June 1976


Release # 76-041

WASHINGTON, D.C. -- The U.S. Consumer Product Safety Commission in cooperation with La Cibeles, Inc., of Union City, New Jersey, has again announced that approximately 38,000 baby pacifiers which may pose a substantial product hazard may still be in the hands of consumers.

This is the second public notification to be made in cooperation with La Cibeles, Inc., in an attempt to remove this potential hazard from the marketplace.

The pacifiers known as Chupetes are marketed in four series marked "Fauna," "Flower," "Texas," and "Navy." They are imported from Spain and are usually sold in plastic and cardboard casings with pictures on the backing and the name of the series in large letters on the top. The pacifier sells for about 45 cents ($.45).

Approximately 130,000 of the original 168,000 have been returned to La Cibeles since February 1976.

The Commission learned of the hazard through the death of a five-month-old boy in New York in mid-February. The plastic shield caught in the child's throat and death was caused by complications ensuing from asphyxia.

The pacifiers are approximately two inches long with a one-inch soft rubber nipple and a flexible plastic saucer-shaped shield at the base of the nipple approximately one-and-one-half inches in diameter. The handle of the pacifier is in the shape of either an animal head, a flower, a baby with a cowboy hat or a baby with a sailor cap. The shield is marked Wade in Spain" in small molded letters. They are usually displayed for sale on a large cardboard sign with markings similar to those on the package. The word "Chupete" appears on the display.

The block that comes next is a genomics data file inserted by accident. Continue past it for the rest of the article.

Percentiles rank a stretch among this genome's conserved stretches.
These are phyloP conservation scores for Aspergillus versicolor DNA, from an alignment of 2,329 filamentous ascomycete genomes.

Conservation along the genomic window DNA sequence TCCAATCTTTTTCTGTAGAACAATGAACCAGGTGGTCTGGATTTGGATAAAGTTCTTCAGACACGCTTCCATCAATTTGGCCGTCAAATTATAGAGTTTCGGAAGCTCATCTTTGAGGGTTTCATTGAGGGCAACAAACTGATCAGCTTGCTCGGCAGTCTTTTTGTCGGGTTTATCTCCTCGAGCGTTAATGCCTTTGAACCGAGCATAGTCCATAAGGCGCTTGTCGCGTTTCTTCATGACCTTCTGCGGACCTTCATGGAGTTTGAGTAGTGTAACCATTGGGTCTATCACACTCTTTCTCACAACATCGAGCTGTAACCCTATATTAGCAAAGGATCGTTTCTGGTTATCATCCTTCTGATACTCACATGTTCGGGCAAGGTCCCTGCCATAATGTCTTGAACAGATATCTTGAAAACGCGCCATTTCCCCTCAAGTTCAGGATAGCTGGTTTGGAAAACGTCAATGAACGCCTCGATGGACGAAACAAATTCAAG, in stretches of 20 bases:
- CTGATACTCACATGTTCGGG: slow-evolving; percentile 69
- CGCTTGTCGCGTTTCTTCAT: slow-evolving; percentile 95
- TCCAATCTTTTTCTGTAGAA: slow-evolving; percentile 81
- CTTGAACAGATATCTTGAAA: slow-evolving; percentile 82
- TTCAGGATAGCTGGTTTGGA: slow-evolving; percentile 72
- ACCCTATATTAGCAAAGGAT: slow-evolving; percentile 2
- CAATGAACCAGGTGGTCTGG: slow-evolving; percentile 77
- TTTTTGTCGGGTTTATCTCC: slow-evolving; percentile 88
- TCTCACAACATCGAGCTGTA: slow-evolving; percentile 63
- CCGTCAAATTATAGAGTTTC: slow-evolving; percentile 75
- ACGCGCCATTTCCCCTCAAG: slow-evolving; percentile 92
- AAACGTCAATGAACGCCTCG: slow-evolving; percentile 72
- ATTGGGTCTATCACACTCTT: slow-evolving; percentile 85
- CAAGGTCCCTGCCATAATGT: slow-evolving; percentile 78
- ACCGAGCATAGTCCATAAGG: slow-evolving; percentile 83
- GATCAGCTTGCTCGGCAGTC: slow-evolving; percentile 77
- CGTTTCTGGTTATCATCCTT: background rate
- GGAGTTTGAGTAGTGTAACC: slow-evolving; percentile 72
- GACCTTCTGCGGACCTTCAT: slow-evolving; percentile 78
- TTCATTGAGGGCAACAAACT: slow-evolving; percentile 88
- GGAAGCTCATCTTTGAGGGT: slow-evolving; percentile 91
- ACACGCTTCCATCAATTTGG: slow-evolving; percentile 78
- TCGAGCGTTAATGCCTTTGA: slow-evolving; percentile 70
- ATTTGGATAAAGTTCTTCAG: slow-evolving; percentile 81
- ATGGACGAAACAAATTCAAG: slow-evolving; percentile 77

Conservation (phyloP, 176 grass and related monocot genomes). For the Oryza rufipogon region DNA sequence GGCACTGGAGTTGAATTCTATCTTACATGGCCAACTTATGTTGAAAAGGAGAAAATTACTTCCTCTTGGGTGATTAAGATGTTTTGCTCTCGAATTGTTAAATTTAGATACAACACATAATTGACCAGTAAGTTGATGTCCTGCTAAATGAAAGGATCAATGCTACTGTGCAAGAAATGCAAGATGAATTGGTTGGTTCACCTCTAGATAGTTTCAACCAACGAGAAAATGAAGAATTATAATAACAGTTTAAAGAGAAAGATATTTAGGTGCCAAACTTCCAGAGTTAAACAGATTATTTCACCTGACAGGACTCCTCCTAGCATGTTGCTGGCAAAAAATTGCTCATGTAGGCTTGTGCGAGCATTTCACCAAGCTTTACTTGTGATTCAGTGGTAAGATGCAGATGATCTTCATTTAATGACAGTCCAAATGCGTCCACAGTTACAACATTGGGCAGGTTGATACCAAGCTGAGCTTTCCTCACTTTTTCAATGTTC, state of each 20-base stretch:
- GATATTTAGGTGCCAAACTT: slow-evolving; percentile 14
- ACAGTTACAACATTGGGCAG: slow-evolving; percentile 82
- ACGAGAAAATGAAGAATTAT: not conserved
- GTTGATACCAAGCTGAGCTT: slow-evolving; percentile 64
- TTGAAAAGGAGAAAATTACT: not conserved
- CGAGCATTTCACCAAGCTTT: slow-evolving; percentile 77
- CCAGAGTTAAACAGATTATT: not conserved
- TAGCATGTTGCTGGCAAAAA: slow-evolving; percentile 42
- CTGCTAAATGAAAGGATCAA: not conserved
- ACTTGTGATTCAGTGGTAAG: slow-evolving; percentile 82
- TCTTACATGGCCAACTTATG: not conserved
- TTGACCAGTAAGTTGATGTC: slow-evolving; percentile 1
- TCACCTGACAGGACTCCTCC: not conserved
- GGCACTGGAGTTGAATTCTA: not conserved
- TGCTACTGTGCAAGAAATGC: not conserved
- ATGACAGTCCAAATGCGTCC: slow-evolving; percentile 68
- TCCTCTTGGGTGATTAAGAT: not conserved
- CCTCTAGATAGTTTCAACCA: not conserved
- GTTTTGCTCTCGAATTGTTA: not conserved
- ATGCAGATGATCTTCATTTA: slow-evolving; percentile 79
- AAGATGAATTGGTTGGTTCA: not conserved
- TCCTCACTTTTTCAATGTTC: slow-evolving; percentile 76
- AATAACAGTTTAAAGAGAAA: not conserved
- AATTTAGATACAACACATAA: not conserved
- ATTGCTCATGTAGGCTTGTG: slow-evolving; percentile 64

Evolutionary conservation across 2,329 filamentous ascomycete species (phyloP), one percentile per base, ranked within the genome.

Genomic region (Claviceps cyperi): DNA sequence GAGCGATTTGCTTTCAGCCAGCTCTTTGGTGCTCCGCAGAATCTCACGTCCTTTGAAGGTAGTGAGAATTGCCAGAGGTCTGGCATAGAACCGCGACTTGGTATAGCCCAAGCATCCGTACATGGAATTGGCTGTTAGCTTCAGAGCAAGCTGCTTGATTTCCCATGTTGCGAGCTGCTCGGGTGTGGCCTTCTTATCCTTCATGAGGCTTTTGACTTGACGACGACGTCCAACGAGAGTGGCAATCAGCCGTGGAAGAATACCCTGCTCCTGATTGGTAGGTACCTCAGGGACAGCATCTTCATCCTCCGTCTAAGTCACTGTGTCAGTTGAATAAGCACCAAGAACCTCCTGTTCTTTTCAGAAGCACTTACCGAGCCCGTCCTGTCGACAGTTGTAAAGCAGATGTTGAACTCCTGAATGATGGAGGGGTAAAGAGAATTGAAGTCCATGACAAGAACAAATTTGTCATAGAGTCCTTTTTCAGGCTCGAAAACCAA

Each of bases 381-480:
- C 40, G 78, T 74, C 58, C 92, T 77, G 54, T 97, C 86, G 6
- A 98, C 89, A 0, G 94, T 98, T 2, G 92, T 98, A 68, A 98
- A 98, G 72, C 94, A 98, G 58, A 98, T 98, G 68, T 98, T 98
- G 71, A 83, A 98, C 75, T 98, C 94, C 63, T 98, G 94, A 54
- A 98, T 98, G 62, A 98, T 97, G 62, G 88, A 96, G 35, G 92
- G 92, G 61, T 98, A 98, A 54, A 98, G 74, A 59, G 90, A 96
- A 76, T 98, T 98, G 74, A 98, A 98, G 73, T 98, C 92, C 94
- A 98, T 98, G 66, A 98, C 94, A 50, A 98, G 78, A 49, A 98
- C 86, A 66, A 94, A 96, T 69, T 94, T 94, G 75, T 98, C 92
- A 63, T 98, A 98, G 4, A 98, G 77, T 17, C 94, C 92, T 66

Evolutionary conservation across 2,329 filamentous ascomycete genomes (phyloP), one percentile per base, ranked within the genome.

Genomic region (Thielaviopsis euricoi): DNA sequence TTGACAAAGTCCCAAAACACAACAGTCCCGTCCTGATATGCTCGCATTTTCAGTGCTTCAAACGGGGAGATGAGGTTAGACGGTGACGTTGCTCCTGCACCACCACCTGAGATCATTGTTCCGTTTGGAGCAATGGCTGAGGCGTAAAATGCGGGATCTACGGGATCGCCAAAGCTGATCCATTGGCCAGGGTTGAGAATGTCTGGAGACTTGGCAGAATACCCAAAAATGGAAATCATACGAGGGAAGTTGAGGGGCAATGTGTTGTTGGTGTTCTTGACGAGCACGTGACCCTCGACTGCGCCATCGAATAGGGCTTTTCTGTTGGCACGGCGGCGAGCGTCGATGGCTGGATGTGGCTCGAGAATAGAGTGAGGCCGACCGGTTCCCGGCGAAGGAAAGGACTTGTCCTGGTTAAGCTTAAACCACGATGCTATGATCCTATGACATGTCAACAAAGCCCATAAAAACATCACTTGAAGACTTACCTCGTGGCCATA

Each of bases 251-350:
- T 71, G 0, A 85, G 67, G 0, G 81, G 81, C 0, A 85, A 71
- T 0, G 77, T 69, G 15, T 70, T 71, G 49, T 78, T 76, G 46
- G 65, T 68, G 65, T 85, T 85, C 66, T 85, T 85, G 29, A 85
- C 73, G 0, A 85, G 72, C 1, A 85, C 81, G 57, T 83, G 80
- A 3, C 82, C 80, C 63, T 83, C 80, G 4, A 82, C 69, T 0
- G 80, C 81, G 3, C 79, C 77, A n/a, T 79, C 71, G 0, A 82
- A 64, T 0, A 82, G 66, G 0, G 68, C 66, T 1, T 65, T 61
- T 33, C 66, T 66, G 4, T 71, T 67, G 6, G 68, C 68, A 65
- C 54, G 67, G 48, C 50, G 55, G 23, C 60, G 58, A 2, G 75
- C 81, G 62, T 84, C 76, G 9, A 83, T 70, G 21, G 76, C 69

The pacifiers have been distributed in New York, New Jersey, Connecticut, Maryland, Florida and Puerto Rico.

Consumers who suspect they may have purchased one of these pacifiers should immediately remove it from the child's possession and return it to the place of purchase for a refund. For further information, consumers should call the Consumer Product Safety Commission's toll-free hotline at 800/638-2772.

This press release is available in Spanish through the Office of Public Affairs.